Less than a year after filing voluntary Chapter 11 bankruptcy, Houston-based Ultra Petroleum Corp. last Wednesday set a $500 million capital expenditure budget for this year and said it expects to exit from Chapter 11 next month.
Ultra’s board approved planned 2017 drilling and completion capital at the half-a-billion-dollar level targeting production in the range of 795-820 MMcfe/d, which is estimated to be a 7-10% increase over the independent company’s 2016 exit production rates. Overall production is expected to increase to the 290-300 Bcfe range this year, compared to the 281.7 Bcfe reached last year.
The new capex budget represents a 46% increase over last year’s pullback budget and is targeted to produce 5% year-over-year production growth for Ultra. The bulk of the new budget is expected to be focused on Ultra’s legacy holdings on more than 104,000 gross (68,000 net) acres in and around the Pinedale and Jonah Fields in southwest Wyoming’s Sublette County.
Ultra also has 149,000 (74,000 net) acres in the Marcellus Shale play in north-central Pennsylvania and 9,000 acres in the Uinta Basin in northeast Utah.
Ultra underscored the emphasis on Wyoming this year in noting that its capex plan calls for participating in approximately 245 total gross (193 net) Wyoming wells in 2017, compared to just 110 total gross (78 net) wells last year.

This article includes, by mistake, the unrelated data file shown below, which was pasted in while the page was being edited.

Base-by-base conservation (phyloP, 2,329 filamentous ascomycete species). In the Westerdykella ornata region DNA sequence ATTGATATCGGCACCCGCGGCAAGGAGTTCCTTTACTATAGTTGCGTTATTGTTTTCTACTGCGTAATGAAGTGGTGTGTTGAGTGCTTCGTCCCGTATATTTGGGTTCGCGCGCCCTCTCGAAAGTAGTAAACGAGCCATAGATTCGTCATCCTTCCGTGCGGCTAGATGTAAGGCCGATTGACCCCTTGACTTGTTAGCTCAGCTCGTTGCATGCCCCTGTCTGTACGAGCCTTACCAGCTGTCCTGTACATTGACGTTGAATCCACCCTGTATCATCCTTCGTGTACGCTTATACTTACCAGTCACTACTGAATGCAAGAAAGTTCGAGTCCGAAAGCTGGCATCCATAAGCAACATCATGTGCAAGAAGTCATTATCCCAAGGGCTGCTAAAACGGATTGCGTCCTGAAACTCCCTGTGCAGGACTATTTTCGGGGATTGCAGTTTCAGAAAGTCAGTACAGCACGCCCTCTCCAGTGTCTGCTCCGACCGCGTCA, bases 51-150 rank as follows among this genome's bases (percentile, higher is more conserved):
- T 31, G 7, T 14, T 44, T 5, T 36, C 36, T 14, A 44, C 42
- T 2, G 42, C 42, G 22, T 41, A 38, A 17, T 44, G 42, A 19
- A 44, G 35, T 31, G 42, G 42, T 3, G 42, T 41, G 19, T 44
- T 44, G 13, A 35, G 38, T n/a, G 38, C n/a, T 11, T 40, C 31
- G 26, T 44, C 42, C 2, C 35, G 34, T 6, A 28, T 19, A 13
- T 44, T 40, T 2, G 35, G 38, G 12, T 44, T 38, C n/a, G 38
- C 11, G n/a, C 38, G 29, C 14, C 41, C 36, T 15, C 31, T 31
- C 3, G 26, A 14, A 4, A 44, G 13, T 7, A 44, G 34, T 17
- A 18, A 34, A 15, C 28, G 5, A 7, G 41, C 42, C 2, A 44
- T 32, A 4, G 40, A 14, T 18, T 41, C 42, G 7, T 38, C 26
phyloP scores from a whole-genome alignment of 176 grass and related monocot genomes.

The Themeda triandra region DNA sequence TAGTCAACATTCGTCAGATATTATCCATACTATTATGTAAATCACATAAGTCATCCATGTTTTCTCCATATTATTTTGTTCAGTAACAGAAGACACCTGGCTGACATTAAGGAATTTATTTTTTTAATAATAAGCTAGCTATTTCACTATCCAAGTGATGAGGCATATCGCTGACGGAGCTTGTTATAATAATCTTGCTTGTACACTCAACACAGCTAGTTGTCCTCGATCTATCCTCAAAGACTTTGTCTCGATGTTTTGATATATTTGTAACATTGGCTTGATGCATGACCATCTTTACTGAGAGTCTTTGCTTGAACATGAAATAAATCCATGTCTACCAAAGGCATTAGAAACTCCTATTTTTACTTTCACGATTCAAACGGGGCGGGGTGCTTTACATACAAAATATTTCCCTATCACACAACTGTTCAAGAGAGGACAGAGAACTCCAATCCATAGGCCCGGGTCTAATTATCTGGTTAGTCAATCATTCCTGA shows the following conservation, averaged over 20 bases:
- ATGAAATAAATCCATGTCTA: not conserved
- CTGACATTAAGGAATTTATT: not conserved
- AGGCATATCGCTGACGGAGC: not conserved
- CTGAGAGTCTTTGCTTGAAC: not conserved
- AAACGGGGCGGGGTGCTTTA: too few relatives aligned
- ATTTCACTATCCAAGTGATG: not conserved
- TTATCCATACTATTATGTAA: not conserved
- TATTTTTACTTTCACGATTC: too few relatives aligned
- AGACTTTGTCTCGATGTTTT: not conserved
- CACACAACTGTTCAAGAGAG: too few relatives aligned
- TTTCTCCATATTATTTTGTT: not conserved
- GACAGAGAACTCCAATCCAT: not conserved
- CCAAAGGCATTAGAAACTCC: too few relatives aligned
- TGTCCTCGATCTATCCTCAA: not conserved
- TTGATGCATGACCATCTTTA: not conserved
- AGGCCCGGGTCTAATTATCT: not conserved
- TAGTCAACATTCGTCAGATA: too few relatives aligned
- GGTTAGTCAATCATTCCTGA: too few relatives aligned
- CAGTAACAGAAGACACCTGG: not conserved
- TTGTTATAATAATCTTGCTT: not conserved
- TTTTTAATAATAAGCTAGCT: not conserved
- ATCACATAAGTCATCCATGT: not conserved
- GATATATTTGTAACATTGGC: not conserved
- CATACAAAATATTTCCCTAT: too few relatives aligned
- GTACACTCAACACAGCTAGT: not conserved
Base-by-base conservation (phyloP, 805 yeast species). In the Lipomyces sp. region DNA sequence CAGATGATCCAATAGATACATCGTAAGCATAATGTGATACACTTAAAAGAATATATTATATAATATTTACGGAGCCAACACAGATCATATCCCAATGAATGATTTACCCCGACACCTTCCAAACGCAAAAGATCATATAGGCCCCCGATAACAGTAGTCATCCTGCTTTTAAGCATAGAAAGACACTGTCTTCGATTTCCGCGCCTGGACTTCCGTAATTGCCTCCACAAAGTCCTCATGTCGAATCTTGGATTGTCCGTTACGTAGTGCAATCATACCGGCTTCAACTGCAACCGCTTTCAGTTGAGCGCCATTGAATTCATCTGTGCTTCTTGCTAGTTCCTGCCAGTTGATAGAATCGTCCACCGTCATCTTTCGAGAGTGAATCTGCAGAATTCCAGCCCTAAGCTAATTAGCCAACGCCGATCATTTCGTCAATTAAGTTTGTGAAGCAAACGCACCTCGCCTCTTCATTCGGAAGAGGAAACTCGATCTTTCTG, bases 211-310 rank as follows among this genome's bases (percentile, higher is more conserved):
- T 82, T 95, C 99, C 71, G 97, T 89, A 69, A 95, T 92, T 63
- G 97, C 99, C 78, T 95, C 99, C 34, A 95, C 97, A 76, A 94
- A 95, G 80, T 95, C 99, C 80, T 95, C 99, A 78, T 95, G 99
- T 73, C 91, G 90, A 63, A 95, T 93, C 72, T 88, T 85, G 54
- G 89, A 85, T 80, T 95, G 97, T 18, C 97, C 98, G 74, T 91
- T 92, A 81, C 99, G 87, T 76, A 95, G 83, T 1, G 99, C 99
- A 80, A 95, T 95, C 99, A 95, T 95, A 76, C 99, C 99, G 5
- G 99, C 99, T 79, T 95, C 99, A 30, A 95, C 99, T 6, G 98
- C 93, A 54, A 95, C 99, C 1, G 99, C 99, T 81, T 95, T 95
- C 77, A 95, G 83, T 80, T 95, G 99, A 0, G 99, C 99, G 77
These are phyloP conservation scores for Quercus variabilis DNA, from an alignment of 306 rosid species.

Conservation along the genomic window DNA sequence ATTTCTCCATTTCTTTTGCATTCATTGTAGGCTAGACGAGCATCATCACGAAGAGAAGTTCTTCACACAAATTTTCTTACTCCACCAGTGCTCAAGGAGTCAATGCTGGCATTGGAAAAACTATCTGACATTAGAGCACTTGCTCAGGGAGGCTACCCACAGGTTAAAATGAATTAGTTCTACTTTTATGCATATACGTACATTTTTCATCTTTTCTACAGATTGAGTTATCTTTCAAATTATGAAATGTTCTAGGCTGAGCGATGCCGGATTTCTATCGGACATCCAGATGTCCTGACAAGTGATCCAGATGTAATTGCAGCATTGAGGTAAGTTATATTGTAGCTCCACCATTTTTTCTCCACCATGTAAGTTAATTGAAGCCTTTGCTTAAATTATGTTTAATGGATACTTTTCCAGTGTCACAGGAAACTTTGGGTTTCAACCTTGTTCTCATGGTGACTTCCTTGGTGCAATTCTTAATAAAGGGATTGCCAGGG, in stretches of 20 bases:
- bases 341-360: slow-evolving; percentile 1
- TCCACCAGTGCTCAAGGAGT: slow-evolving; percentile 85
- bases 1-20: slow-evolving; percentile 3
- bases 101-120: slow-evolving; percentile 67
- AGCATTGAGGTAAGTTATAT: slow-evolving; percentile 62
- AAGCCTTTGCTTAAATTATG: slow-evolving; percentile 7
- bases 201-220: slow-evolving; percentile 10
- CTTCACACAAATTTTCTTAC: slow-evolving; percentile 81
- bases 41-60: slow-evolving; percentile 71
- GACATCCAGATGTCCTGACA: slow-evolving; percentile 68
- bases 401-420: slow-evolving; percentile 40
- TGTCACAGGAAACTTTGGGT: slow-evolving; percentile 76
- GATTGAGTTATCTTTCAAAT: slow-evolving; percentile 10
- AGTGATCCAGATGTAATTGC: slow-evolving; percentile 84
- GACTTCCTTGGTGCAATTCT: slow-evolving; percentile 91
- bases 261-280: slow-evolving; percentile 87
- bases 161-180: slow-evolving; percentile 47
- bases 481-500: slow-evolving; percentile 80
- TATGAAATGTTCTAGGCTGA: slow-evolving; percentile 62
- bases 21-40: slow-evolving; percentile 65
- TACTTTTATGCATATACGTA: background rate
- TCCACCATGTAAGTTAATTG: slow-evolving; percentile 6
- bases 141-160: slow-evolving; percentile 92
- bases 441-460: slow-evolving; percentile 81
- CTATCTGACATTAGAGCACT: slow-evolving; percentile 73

Last Tuesday, the U.S. Bankruptcy Court for the Southern District of Texas issued an order confirming Ultra’s reorganization plan and determining the company’s plan value at $6 billion. “This clears the way for Ultra to exit Chapter 11 once the financing transactions to fund its plan of reorganization are closed, which is expected to occur on or about March 31,” an Ultra spokesperson said.
Last month, Ultra CEO Mike Watford predicted growth for the company this year after a rough 2016 in which low natural gas prices hurt the bottom line and suppressed the level of capex.
During an earnings conference call in February, Watford said that “the trough has passed, with capex, production, EBITDA and cash flow all growing, and a plan to finalize restructuring.” When it filed for Chapter 11, Ultra had about $3.76 billion in unsecured debt last April. At the time, the company’s subsidiary debts accounted for about $2.46 billion, with the remaining $1.3 billion from senior notes.
This year’s expected rebound in capex is based on assumptions for Ultra’s realized natural gas prices to be about 4-5% below the Nymex price due to regional differentials, the company said; this is before any hedging activity. “Realized pricing for oil is expected to be about 5-6% less than the average Nymex crude oil price,” the company said.
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